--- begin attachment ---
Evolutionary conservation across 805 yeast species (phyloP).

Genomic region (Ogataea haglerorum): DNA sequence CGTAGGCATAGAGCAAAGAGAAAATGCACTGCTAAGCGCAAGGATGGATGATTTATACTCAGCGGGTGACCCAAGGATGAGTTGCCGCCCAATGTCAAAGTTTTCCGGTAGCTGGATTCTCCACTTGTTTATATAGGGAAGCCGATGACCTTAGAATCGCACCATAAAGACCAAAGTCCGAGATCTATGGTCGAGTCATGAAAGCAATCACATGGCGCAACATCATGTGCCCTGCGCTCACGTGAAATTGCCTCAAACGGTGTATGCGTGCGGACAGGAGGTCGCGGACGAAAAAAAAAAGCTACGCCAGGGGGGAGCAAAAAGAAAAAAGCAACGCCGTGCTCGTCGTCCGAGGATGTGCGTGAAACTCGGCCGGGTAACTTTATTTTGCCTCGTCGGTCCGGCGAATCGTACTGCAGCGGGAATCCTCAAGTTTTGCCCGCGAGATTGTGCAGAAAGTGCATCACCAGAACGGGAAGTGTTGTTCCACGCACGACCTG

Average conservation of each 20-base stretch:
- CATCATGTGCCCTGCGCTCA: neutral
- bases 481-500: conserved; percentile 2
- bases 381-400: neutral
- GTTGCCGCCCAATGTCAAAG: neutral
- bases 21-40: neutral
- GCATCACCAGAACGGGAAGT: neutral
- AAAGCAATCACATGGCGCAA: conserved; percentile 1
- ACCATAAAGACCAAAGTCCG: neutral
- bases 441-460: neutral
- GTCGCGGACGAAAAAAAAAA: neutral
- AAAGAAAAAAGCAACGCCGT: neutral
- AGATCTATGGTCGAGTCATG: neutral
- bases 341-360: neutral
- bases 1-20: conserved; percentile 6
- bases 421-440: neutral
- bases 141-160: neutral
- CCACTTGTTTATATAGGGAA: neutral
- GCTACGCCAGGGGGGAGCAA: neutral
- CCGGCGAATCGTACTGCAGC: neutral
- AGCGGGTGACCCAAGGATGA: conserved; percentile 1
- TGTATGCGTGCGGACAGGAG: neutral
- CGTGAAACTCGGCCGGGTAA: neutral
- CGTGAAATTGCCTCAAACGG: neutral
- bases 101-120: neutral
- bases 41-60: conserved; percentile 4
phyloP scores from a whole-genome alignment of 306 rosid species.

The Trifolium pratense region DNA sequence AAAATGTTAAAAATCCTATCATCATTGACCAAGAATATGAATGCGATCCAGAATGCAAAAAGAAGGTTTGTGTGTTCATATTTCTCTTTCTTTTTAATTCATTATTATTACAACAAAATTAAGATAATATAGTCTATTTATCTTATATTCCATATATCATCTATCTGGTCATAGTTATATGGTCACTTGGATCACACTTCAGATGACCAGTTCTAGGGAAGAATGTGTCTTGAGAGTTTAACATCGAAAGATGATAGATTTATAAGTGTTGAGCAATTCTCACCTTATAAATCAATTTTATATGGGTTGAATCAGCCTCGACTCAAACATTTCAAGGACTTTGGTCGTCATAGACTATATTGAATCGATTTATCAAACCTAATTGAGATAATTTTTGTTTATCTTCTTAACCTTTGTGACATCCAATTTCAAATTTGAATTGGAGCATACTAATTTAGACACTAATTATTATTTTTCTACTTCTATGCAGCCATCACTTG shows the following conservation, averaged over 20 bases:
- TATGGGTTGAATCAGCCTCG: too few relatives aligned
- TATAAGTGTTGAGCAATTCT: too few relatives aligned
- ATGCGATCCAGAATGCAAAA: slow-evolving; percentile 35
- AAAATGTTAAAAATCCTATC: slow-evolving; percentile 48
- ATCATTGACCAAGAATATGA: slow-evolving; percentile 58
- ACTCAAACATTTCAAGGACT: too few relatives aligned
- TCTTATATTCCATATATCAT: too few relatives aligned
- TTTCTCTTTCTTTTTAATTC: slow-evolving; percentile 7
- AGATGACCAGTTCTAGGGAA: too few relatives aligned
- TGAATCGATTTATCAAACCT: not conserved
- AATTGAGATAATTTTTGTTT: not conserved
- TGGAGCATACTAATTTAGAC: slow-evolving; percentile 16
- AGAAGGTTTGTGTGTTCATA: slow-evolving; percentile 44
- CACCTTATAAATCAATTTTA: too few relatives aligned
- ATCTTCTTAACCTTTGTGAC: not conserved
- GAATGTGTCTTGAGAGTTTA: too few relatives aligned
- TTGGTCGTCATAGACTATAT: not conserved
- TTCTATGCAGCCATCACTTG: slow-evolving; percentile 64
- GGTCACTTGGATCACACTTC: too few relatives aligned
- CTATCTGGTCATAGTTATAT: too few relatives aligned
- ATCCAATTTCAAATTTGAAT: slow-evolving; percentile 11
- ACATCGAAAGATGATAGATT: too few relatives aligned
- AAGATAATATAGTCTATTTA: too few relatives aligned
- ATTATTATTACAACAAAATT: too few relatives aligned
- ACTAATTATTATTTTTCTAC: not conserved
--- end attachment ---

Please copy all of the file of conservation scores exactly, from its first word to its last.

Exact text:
Evolutionary conservation across 805 yeast species (phyloP).

Genomic region (Ogataea haglerorum): DNA sequence CGTAGGCATAGAGCAAAGAGAAAATGCACTGCTAAGCGCAAGGATGGATGATTTATACTCAGCGGGTGACCCAAGGATGAGTTGCCGCCCAATGTCAAAGTTTTCCGGTAGCTGGATTCTCCACTTGTTTATATAGGGAAGCCGATGACCTTAGAATCGCACCATAAAGACCAAAGTCCGAGATCTATGGTCGAGTCATGAAAGCAATCACATGGCGCAACATCATGTGCCCTGCGCTCACGTGAAATTGCCTCAAACGGTGTATGCGTGCGGACAGGAGGTCGCGGACGAAAAAAAAAAGCTACGCCAGGGGGGAGCAAAAAGAAAAAAGCAACGCCGTGCTCGTCGTCCGAGGATGTGCGTGAAACTCGGCCGGGTAACTTTATTTTGCCTCGTCGGTCCGGCGAATCGTACTGCAGCGGGAATCCTCAAGTTTTGCCCGCGAGATTGTGCAGAAAGTGCATCACCAGAACGGGAAGTGTTGTTCCACGCACGACCTG

Average conservation of each 20-base stretch:
- CATCATGTGCCCTGCGCTCA: neutral
- bases 481-500: conserved; percentile 2
- bases 381-400: neutral
- GTTGCCGCCCAATGTCAAAG: neutral
- bases 21-40: neutral
- GCATCACCAGAACGGGAAGT: neutral
- AAAGCAATCACATGGCGCAA: conserved; percentile 1
- ACCATAAAGACCAAAGTCCG: neutral
- bases 441-460: neutral
- GTCGCGGACGAAAAAAAAAA: neutral
- AAAGAAAAAAGCAACGCCGT: neutral
- AGATCTATGGTCGAGTCATG: neutral
- bases 341-360: neutral
- bases 1-20: conserved; percentile 6
- bases 421-440: neutral
- bases 141-160: neutral
- CCACTTGTTTATATAGGGAA: neutral
- GCTACGCCAGGGGGGAGCAA: neutral
- CCGGCGAATCGTACTGCAGC: neutral
- AGCGGGTGACCCAAGGATGA: conserved; percentile 1
- TGTATGCGTGCGGACAGGAG: neutral
- CGTGAAACTCGGCCGGGTAA: neutral
- CGTGAAATTGCCTCAAACGG: neutral
- bases 101-120: neutral
- bases 41-60: conserved; percentile 4
phyloP scores from a whole-genome alignment of 306 rosid species.

The Trifolium pratense region DNA sequence AAAATGTTAAAAATCCTATCATCATTGACCAAGAATATGAATGCGATCCAGAATGCAAAAAGAAGGTTTGTGTGTTCATATTTCTCTTTCTTTTTAATTCATTATTATTACAACAAAATTAAGATAATATAGTCTATTTATCTTATATTCCATATATCATCTATCTGGTCATAGTTATATGGTCACTTGGATCACACTTCAGATGACCAGTTCTAGGGAAGAATGTGTCTTGAGAGTTTAACATCGAAAGATGATAGATTTATAAGTGTTGAGCAATTCTCACCTTATAAATCAATTTTATATGGGTTGAATCAGCCTCGACTCAAACATTTCAAGGACTTTGGTCGTCATAGACTATATTGAATCGATTTATCAAACCTAATTGAGATAATTTTTGTTTATCTTCTTAACCTTTGTGACATCCAATTTCAAATTTGAATTGGAGCATACTAATTTAGACACTAATTATTATTTTTCTACTTCTATGCAGCCATCACTTG shows the following conservation, averaged over 20 bases:
- TATGGGTTGAATCAGCCTCG: too few relatives aligned
- TATAAGTGTTGAGCAATTCT: too few relatives aligned
- ATGCGATCCAGAATGCAAAA: slow-evolving; percentile 35
- AAAATGTTAAAAATCCTATC: slow-evolving; percentile 48
- ATCATTGACCAAGAATATGA: slow-evolving; percentile 58
- ACTCAAACATTTCAAGGACT: too few relatives aligned
- TCTTATATTCCATATATCAT: too few relatives aligned
- TTTCTCTTTCTTTTTAATTC: slow-evolving; percentile 7
- AGATGACCAGTTCTAGGGAA: too few relatives aligned
- TGAATCGATTTATCAAACCT: not conserved
- AATTGAGATAATTTTTGTTT: not conserved
- TGGAGCATACTAATTTAGAC: slow-evolving; percentile 16
- AGAAGGTTTGTGTGTTCATA: slow-evolving; percentile 44
- CACCTTATAAATCAATTTTA: too few relatives aligned
- ATCTTCTTAACCTTTGTGAC: not conserved
- GAATGTGTCTTGAGAGTTTA: too few relatives aligned
- TTGGTCGTCATAGACTATAT: not conserved
- TTCTATGCAGCCATCACTTG: slow-evolving; percentile 64
- GGTCACTTGGATCACACTTC: too few relatives aligned
- CTATCTGGTCATAGTTATAT: too few relatives aligned
- ATCCAATTTCAAATTTGAAT: slow-evolving; percentile 11
- ACATCGAAAGATGATAGATT: too few relatives aligned
- AAGATAATATAGTCTATTTA: too few relatives aligned
- ATTATTATTACAACAAAATT: too few relatives aligned
- ACTAATTATTATTTTTCTAC: not conserved